✨ There is a magic combination that exists in your parts data. If you take a category of parts that are all described by the same attribute characteristics and combine them with commercial data - pricing, supplier, plants and volumes - you get magic!
It's amazing some of the things you can do when you cluster your data. You can see a lot of interesting things especially if you are clustering data from different business groups that have worked independently of each other. Here are some important considerations to keep in mind as you get started. 💡
❇️ Classify your parts first
It all starts with classifying your parts into categories:
First, group similar parts from across your organization.
Once grouped, you will need to enrich them with valuable attribute data.
Next, determine the most important attributes for the parts you are clustering -- we call those key attributes. It’s the critical attributes you would use to find the part you need. Key attributes must have good fill rates and be normalized before you can cluster. 🔑
🛣️ Clustering Process
Once your parts are classified - you can now begin to cluster them:
Start by weighting your key attributes then set your neighbor distance - this is like a proximity to duplicates factor. In other words, the smaller the neighbor distance, the more related the items will be in your cluster.
Iterate the neighbor distance to find the clusters you desire.
Once you are done your clusters, they should look like the chart below:
Example of a Cluster of Circuit Breakers - Similar Key Attributes with Different Pricing
🎚️ Weighting Clusters
We produced the cluster in the chart above by assigning a weight to the attributes in the white columns (including AC Voltage, Current, Frequency, Height, Length and Width). 👆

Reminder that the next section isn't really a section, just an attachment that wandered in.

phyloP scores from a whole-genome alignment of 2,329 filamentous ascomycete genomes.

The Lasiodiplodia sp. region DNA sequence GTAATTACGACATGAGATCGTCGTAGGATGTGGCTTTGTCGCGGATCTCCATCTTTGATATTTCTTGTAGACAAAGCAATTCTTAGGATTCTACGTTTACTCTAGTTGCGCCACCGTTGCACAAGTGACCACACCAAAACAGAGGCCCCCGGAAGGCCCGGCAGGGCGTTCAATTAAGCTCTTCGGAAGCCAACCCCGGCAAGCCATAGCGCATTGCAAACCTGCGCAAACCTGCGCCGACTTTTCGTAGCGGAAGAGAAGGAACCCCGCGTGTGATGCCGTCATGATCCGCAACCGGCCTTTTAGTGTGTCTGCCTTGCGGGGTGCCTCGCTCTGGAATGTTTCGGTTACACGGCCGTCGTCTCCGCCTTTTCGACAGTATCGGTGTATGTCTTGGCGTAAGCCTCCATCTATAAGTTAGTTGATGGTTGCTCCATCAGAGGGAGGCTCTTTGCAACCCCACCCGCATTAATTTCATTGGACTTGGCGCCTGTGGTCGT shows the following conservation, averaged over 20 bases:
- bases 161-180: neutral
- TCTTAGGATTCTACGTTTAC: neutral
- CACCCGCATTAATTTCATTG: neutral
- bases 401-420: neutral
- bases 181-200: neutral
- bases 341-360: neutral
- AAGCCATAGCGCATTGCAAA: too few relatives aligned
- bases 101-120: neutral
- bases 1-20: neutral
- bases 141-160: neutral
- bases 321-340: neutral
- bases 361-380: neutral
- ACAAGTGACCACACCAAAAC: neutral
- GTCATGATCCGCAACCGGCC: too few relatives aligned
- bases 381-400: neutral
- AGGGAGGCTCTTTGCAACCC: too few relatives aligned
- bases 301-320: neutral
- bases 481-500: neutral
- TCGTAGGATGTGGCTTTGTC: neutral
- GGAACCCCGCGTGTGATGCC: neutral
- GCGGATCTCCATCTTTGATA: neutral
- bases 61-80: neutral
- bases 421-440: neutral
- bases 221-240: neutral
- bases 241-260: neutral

In the chart below, you can observe the weighting factors we used: 👇
There are about 540 circuit breakers in this batch, so it's good to have at last 400 occurrences for each key attribute to get a true cluster.
Numeric key attributes are the best for clustering - they make it easy to group very similar parts that have slightly different values.
If you look back to the chart above, many of the dimensional numeric values are slightly different - they are not exact but very similar.
As you can see in the chart above, most of the 30 capacitors look similar to the data in the white columns. Now, look at the commercial data in yellow to the right. This data shows you the price of the part, what plant buys the part, and the vendor that provides the part.
Another Example of Cluster Weight Factors
💲 Benefits of Clustering - Price Alignment
...and now for the magic! 💫
In many cases different plants can be buying the same part or a similar part from different suppliers at different prices. It’s recommended taking these clusters to your supply chain organization so they can look at rationalizing the spend globally to achieve better price alignment on the similar parts.
🔎 Identify the Differentiating Characteristic
Another compelling thing clusters expose is which attributes or part characteristics are making the clusters smaller: What are the differentiating characteristics that, if standardize, would result in far fewer parts?
In our experience clustering fasteners for a customer, we noticed that, if you removed length from the cluster, the clusters became big. This customer did a good job standardizing other attributes such as material and finish. When we look at the lengths, however, we noticed many similar lengths were used. It appeared that there were no guidelines or governance processes approving new screws.
The key to successful clustering is identifying the characteristic that is breaking up the large clusters:
Try zeroing out a single characteristic for a test.
If the cluster sizes, suddenly jumps up, you found the culprit that is driving proliferation. 👏
📽️ Cluster Video Demonstration
We recommend you check out this video below on how Convergence Data’s clustering process works with our DFR tools. You can see how to find multiple clusters in a single category, and you can see the effects of changing the weighting factors on the cluster sizes: https://www.youtube.com/watch?v=rneju9QxQfI&feature=youtu.be